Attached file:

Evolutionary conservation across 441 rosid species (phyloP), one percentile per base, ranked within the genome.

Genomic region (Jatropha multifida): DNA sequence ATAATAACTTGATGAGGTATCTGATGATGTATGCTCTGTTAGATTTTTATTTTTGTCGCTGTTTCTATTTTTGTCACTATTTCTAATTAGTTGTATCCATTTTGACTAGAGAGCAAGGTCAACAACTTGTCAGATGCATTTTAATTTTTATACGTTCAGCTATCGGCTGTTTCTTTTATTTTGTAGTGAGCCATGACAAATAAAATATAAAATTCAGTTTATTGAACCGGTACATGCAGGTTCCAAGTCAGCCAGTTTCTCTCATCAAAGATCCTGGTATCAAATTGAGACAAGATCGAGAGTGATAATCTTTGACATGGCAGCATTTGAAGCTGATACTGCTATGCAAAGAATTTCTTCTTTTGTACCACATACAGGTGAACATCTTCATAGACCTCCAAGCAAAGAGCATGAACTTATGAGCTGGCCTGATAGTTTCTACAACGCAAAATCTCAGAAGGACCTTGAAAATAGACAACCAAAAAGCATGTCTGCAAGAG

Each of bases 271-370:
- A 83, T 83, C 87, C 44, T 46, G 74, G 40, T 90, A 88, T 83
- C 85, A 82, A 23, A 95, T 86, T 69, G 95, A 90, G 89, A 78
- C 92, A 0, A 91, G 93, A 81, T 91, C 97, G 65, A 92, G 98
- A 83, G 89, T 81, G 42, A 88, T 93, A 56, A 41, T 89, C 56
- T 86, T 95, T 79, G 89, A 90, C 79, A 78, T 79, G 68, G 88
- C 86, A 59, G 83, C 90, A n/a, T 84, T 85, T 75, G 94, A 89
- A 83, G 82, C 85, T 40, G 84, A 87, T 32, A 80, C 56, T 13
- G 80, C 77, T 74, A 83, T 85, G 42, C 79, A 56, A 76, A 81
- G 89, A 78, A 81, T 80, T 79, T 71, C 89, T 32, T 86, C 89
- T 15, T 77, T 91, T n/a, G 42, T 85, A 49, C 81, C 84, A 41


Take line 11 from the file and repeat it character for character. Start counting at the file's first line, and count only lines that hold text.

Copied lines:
- G 80, C 77, T 74, A 83, T 85, G 42, C 79, A 56, A 76, A 81